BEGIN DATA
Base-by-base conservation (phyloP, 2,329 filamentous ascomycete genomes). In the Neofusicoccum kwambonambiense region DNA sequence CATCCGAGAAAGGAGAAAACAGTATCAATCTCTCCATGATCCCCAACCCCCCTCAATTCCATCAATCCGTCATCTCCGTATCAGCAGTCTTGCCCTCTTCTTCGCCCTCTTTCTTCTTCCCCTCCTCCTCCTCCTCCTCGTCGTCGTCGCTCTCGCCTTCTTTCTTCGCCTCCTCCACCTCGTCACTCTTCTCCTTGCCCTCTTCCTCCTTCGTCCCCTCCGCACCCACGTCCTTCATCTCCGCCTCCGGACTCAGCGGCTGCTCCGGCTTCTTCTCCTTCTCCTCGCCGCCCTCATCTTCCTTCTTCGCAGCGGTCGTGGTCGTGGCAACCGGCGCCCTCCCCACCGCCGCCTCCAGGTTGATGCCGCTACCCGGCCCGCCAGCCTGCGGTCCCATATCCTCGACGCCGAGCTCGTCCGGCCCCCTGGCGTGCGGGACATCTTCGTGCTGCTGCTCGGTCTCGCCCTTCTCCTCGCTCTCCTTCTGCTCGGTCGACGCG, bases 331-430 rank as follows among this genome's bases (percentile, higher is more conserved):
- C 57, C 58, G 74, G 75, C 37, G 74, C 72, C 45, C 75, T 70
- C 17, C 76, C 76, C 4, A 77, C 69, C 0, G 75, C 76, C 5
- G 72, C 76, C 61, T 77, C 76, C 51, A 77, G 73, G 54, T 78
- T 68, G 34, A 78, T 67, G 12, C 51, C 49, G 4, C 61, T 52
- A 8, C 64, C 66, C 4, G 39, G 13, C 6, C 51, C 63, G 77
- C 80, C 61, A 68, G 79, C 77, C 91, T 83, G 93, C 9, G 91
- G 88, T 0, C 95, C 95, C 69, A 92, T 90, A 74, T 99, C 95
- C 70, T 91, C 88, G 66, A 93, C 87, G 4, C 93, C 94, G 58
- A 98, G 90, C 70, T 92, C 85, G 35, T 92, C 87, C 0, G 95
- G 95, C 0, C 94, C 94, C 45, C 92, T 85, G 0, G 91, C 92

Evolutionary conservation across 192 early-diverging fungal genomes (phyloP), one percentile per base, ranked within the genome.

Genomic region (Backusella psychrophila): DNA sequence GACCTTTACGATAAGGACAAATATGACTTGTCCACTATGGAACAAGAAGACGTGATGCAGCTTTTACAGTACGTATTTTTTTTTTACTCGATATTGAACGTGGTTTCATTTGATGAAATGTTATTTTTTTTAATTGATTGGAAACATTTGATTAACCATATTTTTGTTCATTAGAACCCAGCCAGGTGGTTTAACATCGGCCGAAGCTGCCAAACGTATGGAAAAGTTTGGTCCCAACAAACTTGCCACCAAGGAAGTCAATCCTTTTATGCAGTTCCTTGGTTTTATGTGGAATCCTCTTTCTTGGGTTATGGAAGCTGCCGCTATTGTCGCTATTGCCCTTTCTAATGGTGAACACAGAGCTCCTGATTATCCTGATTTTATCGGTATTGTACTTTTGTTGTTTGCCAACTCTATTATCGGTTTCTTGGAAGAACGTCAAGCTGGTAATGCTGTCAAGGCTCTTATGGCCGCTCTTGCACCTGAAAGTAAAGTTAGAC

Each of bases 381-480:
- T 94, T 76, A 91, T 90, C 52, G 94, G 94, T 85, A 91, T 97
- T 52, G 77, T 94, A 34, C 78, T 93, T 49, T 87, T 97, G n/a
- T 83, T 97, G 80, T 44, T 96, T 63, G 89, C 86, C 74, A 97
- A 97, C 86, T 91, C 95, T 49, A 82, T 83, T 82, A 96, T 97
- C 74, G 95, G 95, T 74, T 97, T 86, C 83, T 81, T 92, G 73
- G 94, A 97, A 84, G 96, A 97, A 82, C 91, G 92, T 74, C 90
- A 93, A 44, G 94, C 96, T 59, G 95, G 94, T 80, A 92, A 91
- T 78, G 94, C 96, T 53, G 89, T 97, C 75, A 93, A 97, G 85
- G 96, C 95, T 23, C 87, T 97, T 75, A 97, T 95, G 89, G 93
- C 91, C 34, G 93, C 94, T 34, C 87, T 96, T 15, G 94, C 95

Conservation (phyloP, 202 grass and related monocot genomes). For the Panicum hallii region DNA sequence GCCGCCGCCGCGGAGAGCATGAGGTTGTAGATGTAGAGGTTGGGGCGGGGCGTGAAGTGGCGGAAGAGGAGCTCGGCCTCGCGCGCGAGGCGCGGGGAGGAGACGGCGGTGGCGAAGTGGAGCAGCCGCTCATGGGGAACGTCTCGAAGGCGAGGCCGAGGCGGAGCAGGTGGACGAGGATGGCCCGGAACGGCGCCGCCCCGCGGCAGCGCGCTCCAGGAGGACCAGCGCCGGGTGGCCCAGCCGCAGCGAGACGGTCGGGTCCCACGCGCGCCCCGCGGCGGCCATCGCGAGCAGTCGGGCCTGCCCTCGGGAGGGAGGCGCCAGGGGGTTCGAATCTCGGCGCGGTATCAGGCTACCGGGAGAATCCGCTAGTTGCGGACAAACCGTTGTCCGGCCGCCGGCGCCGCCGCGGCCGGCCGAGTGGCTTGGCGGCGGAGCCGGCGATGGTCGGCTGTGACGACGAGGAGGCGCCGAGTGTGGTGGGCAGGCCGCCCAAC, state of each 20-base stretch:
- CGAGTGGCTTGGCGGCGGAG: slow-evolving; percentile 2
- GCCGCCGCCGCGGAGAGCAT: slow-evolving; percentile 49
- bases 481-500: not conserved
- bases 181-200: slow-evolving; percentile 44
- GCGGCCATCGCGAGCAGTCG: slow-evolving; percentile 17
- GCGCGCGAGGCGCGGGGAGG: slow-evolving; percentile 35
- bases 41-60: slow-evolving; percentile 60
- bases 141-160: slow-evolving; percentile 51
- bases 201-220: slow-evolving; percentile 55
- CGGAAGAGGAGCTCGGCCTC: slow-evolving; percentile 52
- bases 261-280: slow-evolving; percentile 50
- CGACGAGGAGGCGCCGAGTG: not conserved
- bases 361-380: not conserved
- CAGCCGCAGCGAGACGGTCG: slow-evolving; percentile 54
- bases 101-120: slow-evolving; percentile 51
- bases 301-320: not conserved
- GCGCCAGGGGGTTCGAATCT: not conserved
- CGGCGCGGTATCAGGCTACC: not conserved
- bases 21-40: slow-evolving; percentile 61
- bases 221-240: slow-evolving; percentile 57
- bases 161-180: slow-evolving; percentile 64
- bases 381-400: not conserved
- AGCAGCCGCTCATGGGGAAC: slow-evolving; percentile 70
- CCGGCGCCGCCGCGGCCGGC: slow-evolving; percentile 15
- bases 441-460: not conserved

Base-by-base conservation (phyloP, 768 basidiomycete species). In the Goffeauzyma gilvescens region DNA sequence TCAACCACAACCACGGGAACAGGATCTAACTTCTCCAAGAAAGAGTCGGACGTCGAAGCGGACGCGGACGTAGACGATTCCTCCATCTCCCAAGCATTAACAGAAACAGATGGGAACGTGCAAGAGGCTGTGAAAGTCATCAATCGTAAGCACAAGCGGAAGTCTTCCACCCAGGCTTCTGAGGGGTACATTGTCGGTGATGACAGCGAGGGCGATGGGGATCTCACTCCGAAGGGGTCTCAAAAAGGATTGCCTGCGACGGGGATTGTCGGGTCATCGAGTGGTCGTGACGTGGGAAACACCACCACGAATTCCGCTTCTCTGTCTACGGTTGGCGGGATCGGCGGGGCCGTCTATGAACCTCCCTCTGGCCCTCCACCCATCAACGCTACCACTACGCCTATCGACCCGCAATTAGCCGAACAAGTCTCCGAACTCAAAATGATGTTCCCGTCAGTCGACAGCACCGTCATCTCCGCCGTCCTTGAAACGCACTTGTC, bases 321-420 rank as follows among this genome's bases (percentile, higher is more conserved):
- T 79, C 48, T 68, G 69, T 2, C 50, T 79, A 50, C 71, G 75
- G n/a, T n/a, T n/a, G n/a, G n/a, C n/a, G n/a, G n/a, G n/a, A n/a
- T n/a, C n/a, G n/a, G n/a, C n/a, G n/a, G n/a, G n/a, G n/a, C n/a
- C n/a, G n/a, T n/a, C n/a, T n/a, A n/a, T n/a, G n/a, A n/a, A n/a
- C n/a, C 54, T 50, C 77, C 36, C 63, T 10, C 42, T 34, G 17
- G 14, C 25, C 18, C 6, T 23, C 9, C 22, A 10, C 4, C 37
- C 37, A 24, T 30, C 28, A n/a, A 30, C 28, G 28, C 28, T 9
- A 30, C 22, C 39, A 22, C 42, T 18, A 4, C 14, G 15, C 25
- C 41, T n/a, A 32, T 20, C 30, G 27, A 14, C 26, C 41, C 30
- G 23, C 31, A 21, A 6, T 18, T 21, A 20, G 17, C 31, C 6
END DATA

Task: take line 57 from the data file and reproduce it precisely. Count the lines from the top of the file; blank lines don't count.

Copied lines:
- G 14, C 25, C 18, C 6, T 23, C 9, C 22, A 10, C 4, C 37